ALEX Salmond has faced calls from opposition parties to name the referendum date and spell out his plans for an independent Scotland ahead of the vote on whether to leave the UK.
He was challenged at First Minister’s Questions to be “straight” with the public over the exact timing of the referendum, after politicians agreed a revised version of the question Scots will be asked at an undisclosed point in autumn 2014.
Scottish Labour leader Johann Lamont said “the people of Scotland have made it clear they want clear, honest information”, a day after the Electoral Commission rejected the SNP’s preferred wording for the referendum ballot paper.
Mr Salmond had wanted to ask: “Do you agree that Scotland should be an independent country?” However, he accepted the commission’s preferred question: “Should Scotland be an independent country”.
Scottish Conservative leader Ruth Davidson said the First Minister’s reluctance to name a date revealed a “coy reticence”.
She said: “Now the Electoral Commission report has been widely accepted by all sides of the chamber, we know the spending limits and the question for the referendum but, as mentioned, there is a piece of the jigsaw missing. Can the First Minister tell the people of Scotland what is the exact date on which the referendum takes place?
“If the referendum is the property of the people of Scotland, why can’t he be straight with them?”
Mr Salmond said a bill containing the date would be published in March.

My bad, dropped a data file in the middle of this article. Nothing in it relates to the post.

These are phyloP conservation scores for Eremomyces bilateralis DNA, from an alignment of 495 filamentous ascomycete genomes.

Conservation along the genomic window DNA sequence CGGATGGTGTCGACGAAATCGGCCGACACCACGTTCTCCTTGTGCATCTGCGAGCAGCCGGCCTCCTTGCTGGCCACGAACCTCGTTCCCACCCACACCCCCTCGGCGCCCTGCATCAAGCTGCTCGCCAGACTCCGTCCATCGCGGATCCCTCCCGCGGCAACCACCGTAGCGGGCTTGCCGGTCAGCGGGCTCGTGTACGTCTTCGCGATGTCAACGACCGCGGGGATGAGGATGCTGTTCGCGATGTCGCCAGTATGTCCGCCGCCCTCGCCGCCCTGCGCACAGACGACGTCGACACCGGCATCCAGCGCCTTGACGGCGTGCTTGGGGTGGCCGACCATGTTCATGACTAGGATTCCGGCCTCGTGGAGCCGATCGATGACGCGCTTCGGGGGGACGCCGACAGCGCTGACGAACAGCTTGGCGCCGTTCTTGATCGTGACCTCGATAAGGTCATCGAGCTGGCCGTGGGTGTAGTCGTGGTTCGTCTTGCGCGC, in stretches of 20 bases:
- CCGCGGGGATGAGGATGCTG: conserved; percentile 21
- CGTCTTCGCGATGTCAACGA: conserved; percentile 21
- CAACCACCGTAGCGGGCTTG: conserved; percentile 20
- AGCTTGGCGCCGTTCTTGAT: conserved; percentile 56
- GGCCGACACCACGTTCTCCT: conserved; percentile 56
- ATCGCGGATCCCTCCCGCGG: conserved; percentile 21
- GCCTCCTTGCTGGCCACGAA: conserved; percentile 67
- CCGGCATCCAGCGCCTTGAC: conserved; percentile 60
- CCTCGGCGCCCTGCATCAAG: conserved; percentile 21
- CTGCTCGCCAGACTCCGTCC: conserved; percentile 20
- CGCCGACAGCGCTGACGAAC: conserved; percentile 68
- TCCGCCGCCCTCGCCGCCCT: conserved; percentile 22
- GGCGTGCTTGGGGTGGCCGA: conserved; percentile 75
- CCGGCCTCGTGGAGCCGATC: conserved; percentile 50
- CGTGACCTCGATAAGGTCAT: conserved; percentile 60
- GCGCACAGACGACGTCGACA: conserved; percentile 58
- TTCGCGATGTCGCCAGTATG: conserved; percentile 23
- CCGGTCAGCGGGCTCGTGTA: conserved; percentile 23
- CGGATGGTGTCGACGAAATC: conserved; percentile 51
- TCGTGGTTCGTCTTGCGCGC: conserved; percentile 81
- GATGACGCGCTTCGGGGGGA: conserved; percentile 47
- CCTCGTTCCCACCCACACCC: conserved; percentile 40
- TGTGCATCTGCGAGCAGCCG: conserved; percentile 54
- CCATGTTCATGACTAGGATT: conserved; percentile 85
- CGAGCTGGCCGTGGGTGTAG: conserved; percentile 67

The First Minister was also heavily criticised over his claim that an independent Scotland would automatically be handed membership of the EU, after Ireland’s Europe minister said the country would have to formally apply to join.
Lucinda Creighton was reported to have said an independent Scotland would be welcomed into the EU but would need to apply and go through a lengthy process after any Yes vote in 2014.
Ms Lamont, claimed the SNP had “bombarded” and “pilloried” critics of the SNP’s position on Europe.
She said: “How do the people of Scotland have faith in the information supplied by the Scottish Government when they so often have been forced to admit they are wrong? People want information so they can make a judgment on what an independent Scotland would look like.
“So far, isn’t it the case that all we know is it will be a land where you’re not allowed to disagree with Alex Salmond.”
Mr Salmond insisted the unionist parties could not “seriously doubt” an oil-rich, independent Scotland would be handed EU membership.
He said: “We’ll conduct our debate for an independent Scotland in a positive manner. I wonder if the Better Together campaign of Labour and Tories can match that commitment.”